polymers in oil

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Jan 28, 2003
Given this statement, do the polymers adhere to the oil molecules, or just mix in with the oil? On the same line, what happens when you mix a 10w oil with a 90w oil? Polymers are added to a light base (5W, 10W, 20W), which prevent the oil from thinning as much as it warms up. At cold temperatures the polymers are coiled up and allow the oil to flow as their low numbers indicate. As the oil warms up the polymers begin to unwind into long chains that prevent the oil from thinning as much as it normally would.
There is no 90w oil...the W signifies "Winter" or cold testing. There is 75W-90, 80W-90, etc. Anyway, all SAE oil viscosities from 75 and up are gear oils, not motor oils. An SAE 90 gear oil is about the same viscosity as a 40 or 50 wt. motor oil. Ken
Ok, 50W then. Do they just blend together? Why would the two not separate? I don't think they will, but can't explain or prove they won't. I'm in the middle of a debate and my reputation is on the line.
They will blend together. This used to be common making the heavier oils, 20-40 WT if the normal blend stocks were not available. It is not as good, we called it a "dumbbell" blend. Remember that most of these thicker oils are a blend of different feedstocks;light, medium, or heavy neutral or/and bright stock. Oh, and I am talking about dino oils. richard
I believe you may be referring specifically to those long chain molekules for VII additves, such as polymethacrylates, styrenes, etc. Polymers are simply macromolecules chained together. The process of joing these molecules of thousands of atoms is called, "Polymerization," in which many small molecules, called monomers, form very large molecules. Various VII polymers are created in the lab to mix with both synthetic and petroleum oils. Some VII polymers will mix with both. How well they mix depends on the solubility of the base oil and the polymers' molecular structure. If they didn't mix, we would be in a heap of trouble. Polymerization is the keyword for creating synthetic hydrocarbons, such as PAO's, and esters used in full synthetic motor oils. This is why Group III oils do not meet the criteria or definition of full synthetic oils.
I don't know if I'm answering the question that was asked, but I'll give it a try. The viscosity properties of a solution of polymers is largely determined by the longest (or largest) molecules in the mixture. So if you mix a 10 weight oil with a 30 weight, you don't end up with a 20 weigth oil, but rather a mixture with closer to 30 weight viscosity characteristics. The largest molecules affect the viscosity at both 40 degrees C and 100 degrees C. This holds for straight weight oils, which exhibit Newtonian viscometric properties, which are determined just by polymer length. One way to look at this is that longer polymers have larger surface areas that can form a greater number of weak chemical interactions with other molecules than shorter polymers. That doesn't really explain the whole viscosity thing, but it is a start. When VI improvers are added to a base oil, they "dissolve" in the base oil since they are themselves hydrocarbons that can form the same types of weak interactions with the hydrocarbons in the base oil as the base oil components do with themselves. Heat is just molecular motion. As the amount of heat in a system increases, the interactive forces between molecules will decrease and viscosity of a solution goes down. VI improvers increase in size as the temperature goes up either by uncoiling or expanding (depending on the type of additive) as the temperature increases. Thus, thus with increasing temperature, a certain percentage of the molecules in a multi grade oil get larger and expose more surface area for interactions with other molecules. This tends to counteract the effect of heat on the base oil molecules and has the effect of minimizing the effect of temperature on viscosity. This is an oversimplification, since the shapes and chemical properties of the interacting molecules themselves also influence viscosity, especially when shear forces are acting on the solution. But I hope this helps.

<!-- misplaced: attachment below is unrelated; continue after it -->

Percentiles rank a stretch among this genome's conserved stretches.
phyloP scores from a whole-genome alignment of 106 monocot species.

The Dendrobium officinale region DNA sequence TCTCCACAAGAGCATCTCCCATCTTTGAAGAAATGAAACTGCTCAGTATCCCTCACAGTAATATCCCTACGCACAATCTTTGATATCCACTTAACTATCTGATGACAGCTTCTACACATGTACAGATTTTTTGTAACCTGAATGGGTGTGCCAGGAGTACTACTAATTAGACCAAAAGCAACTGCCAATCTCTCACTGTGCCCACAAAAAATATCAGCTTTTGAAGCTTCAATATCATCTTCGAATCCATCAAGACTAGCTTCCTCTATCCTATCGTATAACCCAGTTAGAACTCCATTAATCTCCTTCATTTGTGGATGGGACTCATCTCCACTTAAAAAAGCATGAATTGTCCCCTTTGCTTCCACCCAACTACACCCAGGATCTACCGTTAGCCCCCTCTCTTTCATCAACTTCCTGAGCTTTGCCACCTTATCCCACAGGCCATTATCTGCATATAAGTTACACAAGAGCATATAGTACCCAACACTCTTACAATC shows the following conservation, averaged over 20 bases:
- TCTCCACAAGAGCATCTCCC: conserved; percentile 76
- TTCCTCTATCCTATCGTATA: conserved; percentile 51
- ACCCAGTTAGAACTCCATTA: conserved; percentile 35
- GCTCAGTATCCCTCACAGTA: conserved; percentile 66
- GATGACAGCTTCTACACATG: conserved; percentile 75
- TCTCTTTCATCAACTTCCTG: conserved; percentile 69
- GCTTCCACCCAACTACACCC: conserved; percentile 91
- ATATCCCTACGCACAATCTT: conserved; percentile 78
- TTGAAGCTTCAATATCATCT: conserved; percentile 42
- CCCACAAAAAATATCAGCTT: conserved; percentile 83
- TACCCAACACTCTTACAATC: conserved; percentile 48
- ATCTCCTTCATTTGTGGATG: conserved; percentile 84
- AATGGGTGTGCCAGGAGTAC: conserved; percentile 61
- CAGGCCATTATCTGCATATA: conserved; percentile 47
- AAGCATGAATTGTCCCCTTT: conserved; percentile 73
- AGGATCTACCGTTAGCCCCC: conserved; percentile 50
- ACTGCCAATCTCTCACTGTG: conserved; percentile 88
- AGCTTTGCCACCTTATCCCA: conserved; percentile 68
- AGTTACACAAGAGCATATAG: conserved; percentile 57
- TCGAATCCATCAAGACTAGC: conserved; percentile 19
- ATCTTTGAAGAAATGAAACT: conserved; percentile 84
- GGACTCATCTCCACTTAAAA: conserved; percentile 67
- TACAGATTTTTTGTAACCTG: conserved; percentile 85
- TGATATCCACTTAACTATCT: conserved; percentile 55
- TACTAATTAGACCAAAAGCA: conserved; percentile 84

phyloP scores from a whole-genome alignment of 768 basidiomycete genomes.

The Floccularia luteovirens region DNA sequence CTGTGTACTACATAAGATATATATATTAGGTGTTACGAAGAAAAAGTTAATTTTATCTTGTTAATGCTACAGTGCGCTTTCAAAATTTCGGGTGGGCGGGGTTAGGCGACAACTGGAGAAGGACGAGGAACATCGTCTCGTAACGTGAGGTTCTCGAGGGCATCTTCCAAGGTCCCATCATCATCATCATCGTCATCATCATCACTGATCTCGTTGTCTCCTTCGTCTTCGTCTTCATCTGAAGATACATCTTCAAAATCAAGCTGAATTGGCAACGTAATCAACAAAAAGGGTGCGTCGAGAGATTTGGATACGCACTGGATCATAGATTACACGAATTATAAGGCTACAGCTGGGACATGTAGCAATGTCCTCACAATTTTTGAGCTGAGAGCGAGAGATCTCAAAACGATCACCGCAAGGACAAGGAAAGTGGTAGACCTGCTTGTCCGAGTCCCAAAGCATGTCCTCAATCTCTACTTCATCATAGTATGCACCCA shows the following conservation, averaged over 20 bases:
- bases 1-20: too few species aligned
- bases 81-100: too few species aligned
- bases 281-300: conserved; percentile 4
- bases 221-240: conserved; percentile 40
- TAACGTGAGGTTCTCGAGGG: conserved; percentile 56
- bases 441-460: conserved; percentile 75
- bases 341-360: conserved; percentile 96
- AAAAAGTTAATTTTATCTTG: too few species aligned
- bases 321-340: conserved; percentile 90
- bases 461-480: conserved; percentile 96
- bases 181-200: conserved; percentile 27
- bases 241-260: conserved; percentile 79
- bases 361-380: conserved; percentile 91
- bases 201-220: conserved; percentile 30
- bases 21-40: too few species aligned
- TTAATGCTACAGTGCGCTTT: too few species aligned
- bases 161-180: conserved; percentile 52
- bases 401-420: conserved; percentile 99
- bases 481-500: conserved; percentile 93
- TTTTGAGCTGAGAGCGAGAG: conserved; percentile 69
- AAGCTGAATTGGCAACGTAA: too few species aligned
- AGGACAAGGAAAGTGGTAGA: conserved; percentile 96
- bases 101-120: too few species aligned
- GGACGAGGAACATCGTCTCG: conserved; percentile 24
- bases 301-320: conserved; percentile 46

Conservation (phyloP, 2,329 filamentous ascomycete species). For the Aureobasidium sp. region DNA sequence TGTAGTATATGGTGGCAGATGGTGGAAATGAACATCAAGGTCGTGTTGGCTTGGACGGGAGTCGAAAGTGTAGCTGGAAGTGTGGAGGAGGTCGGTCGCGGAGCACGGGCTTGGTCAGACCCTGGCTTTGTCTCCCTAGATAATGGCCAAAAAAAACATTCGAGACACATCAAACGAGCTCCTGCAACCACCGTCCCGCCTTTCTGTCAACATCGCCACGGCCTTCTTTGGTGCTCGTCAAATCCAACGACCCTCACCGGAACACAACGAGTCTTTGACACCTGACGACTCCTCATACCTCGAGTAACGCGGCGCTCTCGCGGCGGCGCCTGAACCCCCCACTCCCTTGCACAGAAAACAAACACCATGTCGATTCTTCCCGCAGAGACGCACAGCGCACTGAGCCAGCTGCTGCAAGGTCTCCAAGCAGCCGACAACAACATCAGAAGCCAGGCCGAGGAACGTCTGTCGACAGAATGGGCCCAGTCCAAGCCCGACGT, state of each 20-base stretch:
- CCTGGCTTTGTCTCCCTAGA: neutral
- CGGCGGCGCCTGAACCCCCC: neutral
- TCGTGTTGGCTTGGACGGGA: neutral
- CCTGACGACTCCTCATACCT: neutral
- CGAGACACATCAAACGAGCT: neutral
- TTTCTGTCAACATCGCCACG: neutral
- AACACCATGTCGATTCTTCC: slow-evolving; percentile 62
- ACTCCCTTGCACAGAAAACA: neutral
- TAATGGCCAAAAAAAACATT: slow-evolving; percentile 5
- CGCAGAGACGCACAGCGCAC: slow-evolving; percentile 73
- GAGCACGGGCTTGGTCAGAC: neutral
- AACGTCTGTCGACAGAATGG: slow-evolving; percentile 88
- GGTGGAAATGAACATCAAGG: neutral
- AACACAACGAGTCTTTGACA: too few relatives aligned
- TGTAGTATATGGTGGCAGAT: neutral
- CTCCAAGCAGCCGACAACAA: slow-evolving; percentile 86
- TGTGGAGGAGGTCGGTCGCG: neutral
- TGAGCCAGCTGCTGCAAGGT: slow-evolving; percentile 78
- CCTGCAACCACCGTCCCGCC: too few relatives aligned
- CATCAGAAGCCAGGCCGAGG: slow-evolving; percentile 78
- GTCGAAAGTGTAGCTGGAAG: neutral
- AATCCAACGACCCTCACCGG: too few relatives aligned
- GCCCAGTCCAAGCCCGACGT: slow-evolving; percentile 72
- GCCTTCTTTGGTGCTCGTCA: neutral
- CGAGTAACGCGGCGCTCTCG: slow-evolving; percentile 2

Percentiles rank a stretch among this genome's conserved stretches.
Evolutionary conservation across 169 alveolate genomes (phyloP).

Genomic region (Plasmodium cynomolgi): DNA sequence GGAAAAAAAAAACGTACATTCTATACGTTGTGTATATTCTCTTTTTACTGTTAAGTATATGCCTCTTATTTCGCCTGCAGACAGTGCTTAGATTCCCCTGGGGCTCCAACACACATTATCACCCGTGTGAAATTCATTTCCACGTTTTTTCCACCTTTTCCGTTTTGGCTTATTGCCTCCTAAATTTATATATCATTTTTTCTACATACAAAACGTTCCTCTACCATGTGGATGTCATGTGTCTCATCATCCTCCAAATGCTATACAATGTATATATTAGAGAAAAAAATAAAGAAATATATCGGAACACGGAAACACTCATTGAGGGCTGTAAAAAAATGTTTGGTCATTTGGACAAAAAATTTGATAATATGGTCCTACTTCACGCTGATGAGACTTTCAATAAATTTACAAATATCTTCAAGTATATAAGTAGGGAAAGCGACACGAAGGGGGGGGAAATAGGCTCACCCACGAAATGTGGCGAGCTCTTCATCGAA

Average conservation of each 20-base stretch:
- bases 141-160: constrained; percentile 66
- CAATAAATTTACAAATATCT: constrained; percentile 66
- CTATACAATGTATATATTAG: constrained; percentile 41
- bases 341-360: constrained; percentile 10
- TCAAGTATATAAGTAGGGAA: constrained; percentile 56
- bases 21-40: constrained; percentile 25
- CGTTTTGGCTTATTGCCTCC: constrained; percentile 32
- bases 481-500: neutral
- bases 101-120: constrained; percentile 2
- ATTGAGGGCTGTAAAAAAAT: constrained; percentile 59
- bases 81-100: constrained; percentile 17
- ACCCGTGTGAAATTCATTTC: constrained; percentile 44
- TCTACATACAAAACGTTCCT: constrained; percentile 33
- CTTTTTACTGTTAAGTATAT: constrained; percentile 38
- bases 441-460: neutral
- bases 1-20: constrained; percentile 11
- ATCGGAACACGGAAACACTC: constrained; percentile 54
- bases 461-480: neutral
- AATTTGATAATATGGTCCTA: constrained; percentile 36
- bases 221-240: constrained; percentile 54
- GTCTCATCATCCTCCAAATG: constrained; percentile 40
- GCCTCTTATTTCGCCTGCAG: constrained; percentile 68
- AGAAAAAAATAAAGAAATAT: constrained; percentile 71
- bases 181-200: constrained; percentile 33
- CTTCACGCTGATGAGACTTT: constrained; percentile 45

I think this explains it: "The viscosity properties of a solution of polymers is largely determined by the longest (or largest) molecules in the mixture." So then it looks like the same applies to different weight oils. A light wieght oil has short molecules, and a heavy wietht oil has long molecules. If you mix the two together you end up with a mixture of both long and short molecules. This dumbbell blend is not as good as an oil with the right length molecules that would match the viscosity fo the blend. Do I understand correctly?
greencrew, Yes, the two extremely different oils can be blended together to form an intermediate product, which we would call a dumbbell blend. Realize that most of the products, as I stated before, are blends of two or more basestocks. This probably is not true so much for the lighter base oils. richard
Greencrew - Yes, that was the point re viscosity. But whether a "dumbell blend" is better or worse than what a manufacturer provides would require an uninformed opinion. I am both impressed and amazed by the things some of the folks on this board are doing with their own engines. We are sure to learn a lot.
Drstressor, This dumbbell blend was made by a major oil company. It did not happen very often, but if problems arose meeting schedule or demand, they were made. richard
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